No more Stamp Duty on properties worth less than £500,000?
Sep 13, 2014
Oh how we all wish this was true!
Unfortunately it’s not and although this topic is thrashed around on an annual basis, it looks as though it won’t come true for the foreseeable future.
You see stamp duty is just too big an earner for the government, so cutting this form of tax to this level would cost them and us, the tax payer, over £4bn! See what I mean – unlikely to happen!
However in the face of adversity, one lone crusader is doing her best to persuade the government that this tax is hitting first time buyers and families wishing to move up the housing ladder. Step forward this year’s advocate Conservative MP Anne Main for St Albans.
I say this year’s advocate because we have of course been here before; other MPs and lobby groups before her have tried and failed to change the thresholds but sadly so far to no avail. We should keep challenging the status quo though as this is an extremely unpopular tax.
In a House of Commons debate, Mrs Main said that stamp duty was initially levied on wealthy families but now the government is using it as a ‘cash cow’. ‘Here here’ I hear you shout!
“Taxes that I believe were originally designed for the wealthy home buyer now bring in so much money to the Treasury…I think it’s being seen as an untouchable cash cow – too big, too lucrative to tinker with,” the outspoken MP said.
“Collection of stamp duty in its current forms I believe enshrines inequality, denies fair access to home ownership and taxes aspiration”.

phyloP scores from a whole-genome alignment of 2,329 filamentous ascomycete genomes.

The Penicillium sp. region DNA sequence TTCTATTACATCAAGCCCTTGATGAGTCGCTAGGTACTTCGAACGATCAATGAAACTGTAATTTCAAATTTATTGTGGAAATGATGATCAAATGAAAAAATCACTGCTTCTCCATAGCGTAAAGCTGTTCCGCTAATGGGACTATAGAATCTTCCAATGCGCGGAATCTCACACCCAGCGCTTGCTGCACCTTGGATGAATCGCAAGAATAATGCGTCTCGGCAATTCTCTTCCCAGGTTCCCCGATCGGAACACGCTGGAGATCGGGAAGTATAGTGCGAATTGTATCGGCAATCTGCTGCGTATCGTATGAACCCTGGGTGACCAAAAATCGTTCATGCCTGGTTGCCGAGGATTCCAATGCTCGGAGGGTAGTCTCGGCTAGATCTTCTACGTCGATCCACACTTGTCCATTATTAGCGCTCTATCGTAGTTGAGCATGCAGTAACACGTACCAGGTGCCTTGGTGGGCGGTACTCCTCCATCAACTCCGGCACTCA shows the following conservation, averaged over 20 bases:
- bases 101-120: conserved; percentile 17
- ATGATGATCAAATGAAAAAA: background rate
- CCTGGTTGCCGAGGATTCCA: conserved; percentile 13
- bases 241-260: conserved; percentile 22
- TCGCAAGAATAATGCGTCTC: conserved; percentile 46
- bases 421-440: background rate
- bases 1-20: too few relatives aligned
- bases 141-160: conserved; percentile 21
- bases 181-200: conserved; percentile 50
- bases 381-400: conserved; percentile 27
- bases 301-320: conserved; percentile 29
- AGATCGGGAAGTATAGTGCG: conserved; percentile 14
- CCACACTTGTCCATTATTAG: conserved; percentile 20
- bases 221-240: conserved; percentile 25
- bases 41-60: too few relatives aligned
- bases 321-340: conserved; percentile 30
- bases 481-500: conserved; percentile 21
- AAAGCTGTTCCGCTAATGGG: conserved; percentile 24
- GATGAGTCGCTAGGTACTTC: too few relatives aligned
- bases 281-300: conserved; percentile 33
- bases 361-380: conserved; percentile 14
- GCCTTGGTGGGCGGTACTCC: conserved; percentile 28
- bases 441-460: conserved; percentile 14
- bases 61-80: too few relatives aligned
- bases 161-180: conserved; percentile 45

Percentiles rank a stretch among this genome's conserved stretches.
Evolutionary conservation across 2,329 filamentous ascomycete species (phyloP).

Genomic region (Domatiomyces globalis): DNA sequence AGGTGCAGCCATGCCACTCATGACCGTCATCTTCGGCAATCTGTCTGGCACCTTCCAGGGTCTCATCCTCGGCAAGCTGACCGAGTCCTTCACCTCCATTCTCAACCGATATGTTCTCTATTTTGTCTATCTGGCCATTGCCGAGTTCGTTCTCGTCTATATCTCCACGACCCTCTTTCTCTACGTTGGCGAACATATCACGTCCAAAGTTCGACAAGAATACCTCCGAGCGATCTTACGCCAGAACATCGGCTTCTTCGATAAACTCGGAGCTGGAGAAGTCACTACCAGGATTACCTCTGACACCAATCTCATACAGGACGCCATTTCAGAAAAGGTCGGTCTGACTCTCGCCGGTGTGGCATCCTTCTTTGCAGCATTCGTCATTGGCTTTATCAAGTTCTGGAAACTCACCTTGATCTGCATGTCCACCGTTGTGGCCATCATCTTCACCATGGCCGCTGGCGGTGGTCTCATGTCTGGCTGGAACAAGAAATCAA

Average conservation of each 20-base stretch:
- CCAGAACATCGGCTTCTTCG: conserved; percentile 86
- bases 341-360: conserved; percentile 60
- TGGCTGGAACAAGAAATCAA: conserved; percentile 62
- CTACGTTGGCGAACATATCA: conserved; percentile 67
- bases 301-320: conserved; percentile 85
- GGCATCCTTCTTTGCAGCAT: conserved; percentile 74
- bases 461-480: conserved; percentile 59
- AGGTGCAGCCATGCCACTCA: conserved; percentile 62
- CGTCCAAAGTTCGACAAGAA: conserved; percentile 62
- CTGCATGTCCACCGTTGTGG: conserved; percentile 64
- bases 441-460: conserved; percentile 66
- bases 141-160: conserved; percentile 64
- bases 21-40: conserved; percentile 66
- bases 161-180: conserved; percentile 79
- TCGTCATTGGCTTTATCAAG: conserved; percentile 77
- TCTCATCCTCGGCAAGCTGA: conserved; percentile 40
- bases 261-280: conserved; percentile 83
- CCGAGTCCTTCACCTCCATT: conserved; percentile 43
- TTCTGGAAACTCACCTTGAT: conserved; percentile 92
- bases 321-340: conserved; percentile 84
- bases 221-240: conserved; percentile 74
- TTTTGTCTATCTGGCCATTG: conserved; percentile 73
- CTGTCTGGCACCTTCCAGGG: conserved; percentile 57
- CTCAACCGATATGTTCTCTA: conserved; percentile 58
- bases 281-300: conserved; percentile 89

The Conservative MP went on to say that the tax is unfair as it disproportionately affects those in the South where house prices are higher and does not take into account whether buyers can actually afford to pay it.
“It’s discriminatory – unfairly targeting certain areas of the country regardless of ability to pay and that cannot be fair. It’s the ordinary families being clobbered the most by this tax”.
Strong words and sentiment indeed Mrs Main.
It’s easy to say that had stamp duty been increased in line with inflation since its introduction in 2000 that it would now only apply to homes worth at least £1.3m, but we are where we are and at the end of the day, no government is going to bring it back in line. The best we can hope for is some gentle tinkering around the edges.
So Mr Cameron, as a starter for ten, how about increasing the entry point to £200,000 and moving the next band to £300,000? Oh and you can through in a reduced rate of perhaps 2% for good measure.
Sound like a plan?